Elderflower wine mould....

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MonkeyMick

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Hey..

As well as my IPA bubbling away, I started a batch or two of elderberry champagne at the weekend, following the river cottage recipe i.e. elderflower, sugar, water, lemon juice.

The bucket was sterilised before starting, but I've now got a fuzzy mould growing on the surface of the wine...

Is this OK? Is it time to sieve then bottle, or do I have to discard and chalk it up to experience. I don't see any bubbling of the mixture either which makes me worry....

Many thanks in advance for the advice...
 

Drunkula

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More than likely it's fine. Can you draw off a sample to taste it?

And the only thing about elderflower champagne recipes I can't abide is them telling you to bottle if after X days and relieving pressure if you need to. It's the 21st century and that kind of yokel nonsense needs to stop. Let it brew out completely and then add sugar as you bottle it. 10g per litre will make it really nice and fizzy but you could go half that if you only wanted it mildly sparkling.
 

MonkeyMick

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I'll have a look now... Is 3 days after starting it enough time to now strain and remove the flowers themselves, before allowing fermentation to continue?
 

MonkeyMick

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OK. So I tasted it, and it's extremely syrupy - almost like it needs to be watered down.. I suspect I've used too many flowers... Tastes OK though.

I've racked it toremove the flowers as it tasted OK, it's now sat in 2 5l fvs and I'll keep an eye on it over the next couple of days and chuck in a yeast if it shown no signs of getting going.
 

Drunkula

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Is 3 days after starting it enough time to now strain and remove the flowers themselves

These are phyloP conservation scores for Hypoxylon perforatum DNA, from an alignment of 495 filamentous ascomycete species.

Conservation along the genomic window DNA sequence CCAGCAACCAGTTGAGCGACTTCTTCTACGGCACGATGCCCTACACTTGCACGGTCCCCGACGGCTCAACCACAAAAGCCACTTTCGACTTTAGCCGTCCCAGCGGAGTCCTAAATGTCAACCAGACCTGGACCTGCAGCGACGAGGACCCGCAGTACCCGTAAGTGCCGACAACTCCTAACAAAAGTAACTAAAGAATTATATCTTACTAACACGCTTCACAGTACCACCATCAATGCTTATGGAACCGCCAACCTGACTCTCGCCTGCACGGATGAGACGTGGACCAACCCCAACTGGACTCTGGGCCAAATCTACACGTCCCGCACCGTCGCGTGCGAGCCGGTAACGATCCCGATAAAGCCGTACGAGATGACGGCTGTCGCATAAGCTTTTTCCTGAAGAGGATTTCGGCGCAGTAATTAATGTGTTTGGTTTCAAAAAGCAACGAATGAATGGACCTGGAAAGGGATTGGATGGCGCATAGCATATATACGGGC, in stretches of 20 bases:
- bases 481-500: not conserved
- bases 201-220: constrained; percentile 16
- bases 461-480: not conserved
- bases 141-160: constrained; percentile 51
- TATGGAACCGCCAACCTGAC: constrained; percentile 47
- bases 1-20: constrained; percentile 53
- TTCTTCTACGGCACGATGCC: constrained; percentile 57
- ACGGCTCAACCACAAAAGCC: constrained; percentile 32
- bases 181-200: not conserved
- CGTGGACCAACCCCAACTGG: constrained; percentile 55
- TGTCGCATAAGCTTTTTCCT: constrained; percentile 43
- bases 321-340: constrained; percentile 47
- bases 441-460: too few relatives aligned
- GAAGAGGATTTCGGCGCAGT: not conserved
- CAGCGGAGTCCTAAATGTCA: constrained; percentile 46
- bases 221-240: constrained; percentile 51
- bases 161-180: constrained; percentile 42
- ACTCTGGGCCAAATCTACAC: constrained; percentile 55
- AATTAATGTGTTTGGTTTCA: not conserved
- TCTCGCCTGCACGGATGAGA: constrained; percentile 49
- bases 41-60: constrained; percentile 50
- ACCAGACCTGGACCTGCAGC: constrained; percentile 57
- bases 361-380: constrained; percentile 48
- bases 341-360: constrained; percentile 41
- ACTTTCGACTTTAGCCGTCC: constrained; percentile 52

Yes, that's fine.

If it tastes syrupy there's probably lots of sugar not fermented. Have you got a hydrometer to take a reading? Mine is taking ages to ferment out this year, normally it can be done in under a week but the two fermenters I've got going have been running for a couple of weeks and aren't finished. Taste pretty good, though.
 

stz

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When working with any fruit or anything that floats which is in something for a while and certainly after high krausen/vigorous fermentation has completed you do need to submerge it somewhat, break the surface tension, agitate it or something to limit potential mould growth on the exposed dry surfaces. Like if I've a load of stuff floating on the top of my fermentation and it'll be there for a while I remove the airlock, fit a cap and shake the thing up a bit to ensure all the floating bits are wetted and rotated. Especially if you are using something that might have mould on it naturally, isn't completely sanitary and so on.

I've never made elderflower wine, but I'm sure that if I did I'd cap the jerry cans I used to ferment about 3-4 days in and shake, rock and roll them every day or two until I was done 'macerating'. You are kind of relying on the pH, co2, hops (if present) alcohol, sugar etc to suppress the growth of moulds in some cases. If the material is dry on top and co2 isn't actively boiling off the fermentation purging the head space and preventing o2 ingress you will get it growing.

Also for me mould growth that cannot be safely and adequately removed is pretty much a dumper. Sometimes it is a lot of fruit floating around, a small patch, it can sort of be surgically excised. Otherwise? Not worth it.
 

An Ankoù

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I've made elderflower wine. The gunky top comes from the wild yeast in the elderflowers. Did you put any other yeast in, by the way?
I'd chuck in a champagne or a cider yeast anyway (or any old wine yeast for that matter). Can't do any harm at all and may well overpower some unwanted stuff.
This is the only wine I make these days, but I use a different recipe. Still got elderflowers in the garden so thanks for reminding me.
 

MonkeyMick

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I didn't.. I was relying on the wild yeasts!

Still... I'll chuck some yeast in there Friday when I pick more up..

If it all goes wrong, I'm down some sugar and some time, and up some experience..
 

MonkeyMick

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By way of an update, one batch didn't ferment at all, and I've written it off, but the other fermented really well turning into a syrupy, sweet carbonated drink. I ended up mixing the lot with lemonade and sliced citrus fruit and drank it over the weekend (with others...)

I did have a raging headache afterwards that's still lingering, so I'm not sure if I'll make it again!

Thanks for the advice!
 
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